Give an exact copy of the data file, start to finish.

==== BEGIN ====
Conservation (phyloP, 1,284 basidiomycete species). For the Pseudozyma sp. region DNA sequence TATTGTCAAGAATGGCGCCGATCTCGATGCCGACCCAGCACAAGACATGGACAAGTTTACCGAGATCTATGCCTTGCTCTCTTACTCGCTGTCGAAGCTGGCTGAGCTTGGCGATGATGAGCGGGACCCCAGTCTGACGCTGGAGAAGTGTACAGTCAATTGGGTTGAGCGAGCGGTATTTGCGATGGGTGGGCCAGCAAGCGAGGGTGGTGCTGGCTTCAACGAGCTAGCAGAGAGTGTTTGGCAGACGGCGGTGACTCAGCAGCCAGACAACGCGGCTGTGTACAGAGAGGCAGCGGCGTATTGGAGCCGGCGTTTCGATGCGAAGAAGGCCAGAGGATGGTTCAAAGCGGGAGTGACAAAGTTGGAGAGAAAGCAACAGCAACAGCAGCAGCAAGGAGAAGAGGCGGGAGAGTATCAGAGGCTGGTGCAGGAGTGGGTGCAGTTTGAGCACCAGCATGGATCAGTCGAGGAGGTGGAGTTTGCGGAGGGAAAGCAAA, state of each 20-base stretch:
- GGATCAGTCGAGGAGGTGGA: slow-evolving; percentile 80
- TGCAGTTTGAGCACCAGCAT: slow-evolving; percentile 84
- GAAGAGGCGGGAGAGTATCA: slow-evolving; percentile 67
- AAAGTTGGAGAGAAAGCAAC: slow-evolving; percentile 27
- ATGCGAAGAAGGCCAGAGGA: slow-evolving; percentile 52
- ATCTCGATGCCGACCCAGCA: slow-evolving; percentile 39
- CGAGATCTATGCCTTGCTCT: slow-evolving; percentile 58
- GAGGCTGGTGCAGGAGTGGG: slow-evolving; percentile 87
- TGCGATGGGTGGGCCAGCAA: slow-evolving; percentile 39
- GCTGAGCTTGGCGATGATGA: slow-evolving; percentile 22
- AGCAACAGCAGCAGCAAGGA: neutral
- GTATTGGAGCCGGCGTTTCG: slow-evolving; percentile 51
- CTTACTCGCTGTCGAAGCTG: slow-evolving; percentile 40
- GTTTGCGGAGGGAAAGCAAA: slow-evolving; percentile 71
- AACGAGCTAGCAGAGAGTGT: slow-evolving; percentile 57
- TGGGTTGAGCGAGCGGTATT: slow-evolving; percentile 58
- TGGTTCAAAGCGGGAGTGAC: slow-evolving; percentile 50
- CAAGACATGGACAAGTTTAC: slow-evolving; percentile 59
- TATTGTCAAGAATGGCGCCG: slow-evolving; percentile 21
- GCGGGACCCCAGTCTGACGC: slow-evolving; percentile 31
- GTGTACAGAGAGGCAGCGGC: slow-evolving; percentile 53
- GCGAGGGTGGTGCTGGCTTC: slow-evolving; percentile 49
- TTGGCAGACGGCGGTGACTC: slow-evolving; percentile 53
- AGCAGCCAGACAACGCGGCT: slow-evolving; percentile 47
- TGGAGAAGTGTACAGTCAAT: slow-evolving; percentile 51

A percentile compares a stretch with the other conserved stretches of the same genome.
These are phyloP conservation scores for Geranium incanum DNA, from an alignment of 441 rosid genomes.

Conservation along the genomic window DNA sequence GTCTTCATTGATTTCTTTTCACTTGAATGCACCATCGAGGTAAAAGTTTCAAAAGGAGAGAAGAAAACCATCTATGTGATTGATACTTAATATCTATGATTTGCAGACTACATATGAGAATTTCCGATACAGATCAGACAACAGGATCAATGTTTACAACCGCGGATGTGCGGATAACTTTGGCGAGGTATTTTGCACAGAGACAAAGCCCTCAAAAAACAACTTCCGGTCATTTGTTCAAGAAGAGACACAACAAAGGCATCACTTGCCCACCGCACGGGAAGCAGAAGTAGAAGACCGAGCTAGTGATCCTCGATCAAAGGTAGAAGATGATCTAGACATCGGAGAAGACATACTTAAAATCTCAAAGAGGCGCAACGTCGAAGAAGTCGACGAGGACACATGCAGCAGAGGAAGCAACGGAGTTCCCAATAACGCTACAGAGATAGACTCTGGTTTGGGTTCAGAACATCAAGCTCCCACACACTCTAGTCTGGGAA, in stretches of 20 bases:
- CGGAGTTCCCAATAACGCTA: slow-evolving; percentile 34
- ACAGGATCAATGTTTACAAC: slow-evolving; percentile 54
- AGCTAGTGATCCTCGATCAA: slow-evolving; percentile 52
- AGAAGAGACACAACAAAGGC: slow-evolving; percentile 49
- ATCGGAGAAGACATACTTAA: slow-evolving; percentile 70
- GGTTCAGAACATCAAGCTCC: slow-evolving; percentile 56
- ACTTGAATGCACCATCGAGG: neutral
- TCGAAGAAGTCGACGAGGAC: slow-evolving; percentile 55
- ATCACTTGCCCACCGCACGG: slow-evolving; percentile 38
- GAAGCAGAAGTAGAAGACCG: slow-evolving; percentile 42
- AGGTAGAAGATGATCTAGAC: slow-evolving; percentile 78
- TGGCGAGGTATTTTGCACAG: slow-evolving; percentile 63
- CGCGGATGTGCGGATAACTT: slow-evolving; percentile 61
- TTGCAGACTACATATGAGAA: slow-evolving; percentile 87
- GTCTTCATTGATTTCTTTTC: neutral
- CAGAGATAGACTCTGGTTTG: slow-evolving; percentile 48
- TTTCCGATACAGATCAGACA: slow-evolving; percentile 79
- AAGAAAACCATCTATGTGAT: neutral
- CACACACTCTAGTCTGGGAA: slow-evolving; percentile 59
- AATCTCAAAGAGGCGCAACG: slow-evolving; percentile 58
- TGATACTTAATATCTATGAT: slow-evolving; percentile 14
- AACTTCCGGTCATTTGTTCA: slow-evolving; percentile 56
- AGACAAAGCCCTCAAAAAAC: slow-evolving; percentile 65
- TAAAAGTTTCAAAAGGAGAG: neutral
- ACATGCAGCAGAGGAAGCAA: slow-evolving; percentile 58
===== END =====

Conservation (phyloP, 1,284 basidiomycete species). For the Pseudozyma sp. region DNA sequence TATTGTCAAGAATGGCGCCGATCTCGATGCCGACCCAGCACAAGACATGGACAAGTTTACCGAGATCTATGCCTTGCTCTCTTACTCGCTGTCGAAGCTGGCTGAGCTTGGCGATGATGAGCGGGACCCCAGTCTGACGCTGGAGAAGTGTACAGTCAATTGGGTTGAGCGAGCGGTATTTGCGATGGGTGGGCCAGCAAGCGAGGGTGGTGCTGGCTTCAACGAGCTAGCAGAGAGTGTTTGGCAGACGGCGGTGACTCAGCAGCCAGACAACGCGGCTGTGTACAGAGAGGCAGCGGCGTATTGGAGCCGGCGTTTCGATGCGAAGAAGGCCAGAGGATGGTTCAAAGCGGGAGTGACAAAGTTGGAGAGAAAGCAACAGCAACAGCAGCAGCAAGGAGAAGAGGCGGGAGAGTATCAGAGGCTGGTGCAGGAGTGGGTGCAGTTTGAGCACCAGCATGGATCAGTCGAGGAGGTGGAGTTTGCGGAGGGAAAGCAAA, state of each 20-base stretch:
- GGATCAGTCGAGGAGGTGGA: slow-evolving; percentile 80
- TGCAGTTTGAGCACCAGCAT: slow-evolving; percentile 84
- GAAGAGGCGGGAGAGTATCA: slow-evolving; percentile 67
- AAAGTTGGAGAGAAAGCAAC: slow-evolving; percentile 27
- ATGCGAAGAAGGCCAGAGGA: slow-evolving; percentile 52
- ATCTCGATGCCGACCCAGCA: slow-evolving; percentile 39
- CGAGATCTATGCCTTGCTCT: slow-evolving; percentile 58
- GAGGCTGGTGCAGGAGTGGG: slow-evolving; percentile 87
- TGCGATGGGTGGGCCAGCAA: slow-evolving; percentile 39
- GCTGAGCTTGGCGATGATGA: slow-evolving; percentile 22
- AGCAACAGCAGCAGCAAGGA: neutral
- GTATTGGAGCCGGCGTTTCG: slow-evolving; percentile 51
- CTTACTCGCTGTCGAAGCTG: slow-evolving; percentile 40
- GTTTGCGGAGGGAAAGCAAA: slow-evolving; percentile 71
- AACGAGCTAGCAGAGAGTGT: slow-evolving; percentile 57
- TGGGTTGAGCGAGCGGTATT: slow-evolving; percentile 58
- TGGTTCAAAGCGGGAGTGAC: slow-evolving; percentile 50
- CAAGACATGGACAAGTTTAC: slow-evolving; percentile 59
- TATTGTCAAGAATGGCGCCG: slow-evolving; percentile 21
- GCGGGACCCCAGTCTGACGC: slow-evolving; percentile 31
- GTGTACAGAGAGGCAGCGGC: slow-evolving; percentile 53
- GCGAGGGTGGTGCTGGCTTC: slow-evolving; percentile 49
- TTGGCAGACGGCGGTGACTC: slow-evolving; percentile 53
- AGCAGCCAGACAACGCGGCT: slow-evolving; percentile 47
- TGGAGAAGTGTACAGTCAAT: slow-evolving; percentile 51

A percentile compares a stretch with the other conserved stretches of the same genome.
These are phyloP conservation scores for Geranium incanum DNA, from an alignment of 441 rosid genomes.

Conservation along the genomic window DNA sequence GTCTTCATTGATTTCTTTTCACTTGAATGCACCATCGAGGTAAAAGTTTCAAAAGGAGAGAAGAAAACCATCTATGTGATTGATACTTAATATCTATGATTTGCAGACTACATATGAGAATTTCCGATACAGATCAGACAACAGGATCAATGTTTACAACCGCGGATGTGCGGATAACTTTGGCGAGGTATTTTGCACAGAGACAAAGCCCTCAAAAAACAACTTCCGGTCATTTGTTCAAGAAGAGACACAACAAAGGCATCACTTGCCCACCGCACGGGAAGCAGAAGTAGAAGACCGAGCTAGTGATCCTCGATCAAAGGTAGAAGATGATCTAGACATCGGAGAAGACATACTTAAAATCTCAAAGAGGCGCAACGTCGAAGAAGTCGACGAGGACACATGCAGCAGAGGAAGCAACGGAGTTCCCAATAACGCTACAGAGATAGACTCTGGTTTGGGTTCAGAACATCAAGCTCCCACACACTCTAGTCTGGGAA, in stretches of 20 bases:
- CGGAGTTCCCAATAACGCTA: slow-evolving; percentile 34
- ACAGGATCAATGTTTACAAC: slow-evolving; percentile 54
- AGCTAGTGATCCTCGATCAA: slow-evolving; percentile 52
- AGAAGAGACACAACAAAGGC: slow-evolving; percentile 49
- ATCGGAGAAGACATACTTAA: slow-evolving; percentile 70
- GGTTCAGAACATCAAGCTCC: slow-evolving; percentile 56
- ACTTGAATGCACCATCGAGG: neutral
- TCGAAGAAGTCGACGAGGAC: slow-evolving; percentile 55
- ATCACTTGCCCACCGCACGG: slow-evolving; percentile 38
- GAAGCAGAAGTAGAAGACCG: slow-evolving; percentile 42
- AGGTAGAAGATGATCTAGAC: slow-evolving; percentile 78
- TGGCGAGGTATTTTGCACAG: slow-evolving; percentile 63
- CGCGGATGTGCGGATAACTT: slow-evolving; percentile 61
- TTGCAGACTACATATGAGAA: slow-evolving; percentile 87
- GTCTTCATTGATTTCTTTTC: neutral
- CAGAGATAGACTCTGGTTTG: slow-evolving; percentile 48
- TTTCCGATACAGATCAGACA: slow-evolving; percentile 79
- AAGAAAACCATCTATGTGAT: neutral
- CACACACTCTAGTCTGGGAA: slow-evolving; percentile 59
- AATCTCAAAGAGGCGCAACG: slow-evolving; percentile 58
- TGATACTTAATATCTATGAT: slow-evolving; percentile 14
- AACTTCCGGTCATTTGTTCA: slow-evolving; percentile 56
- AGACAAAGCCCTCAAAAAAC: slow-evolving; percentile 65
- TAAAAGTTTCAAAAGGAGAG: neutral
- ACATGCAGCAGAGGAAGCAA: slow-evolving; percentile 58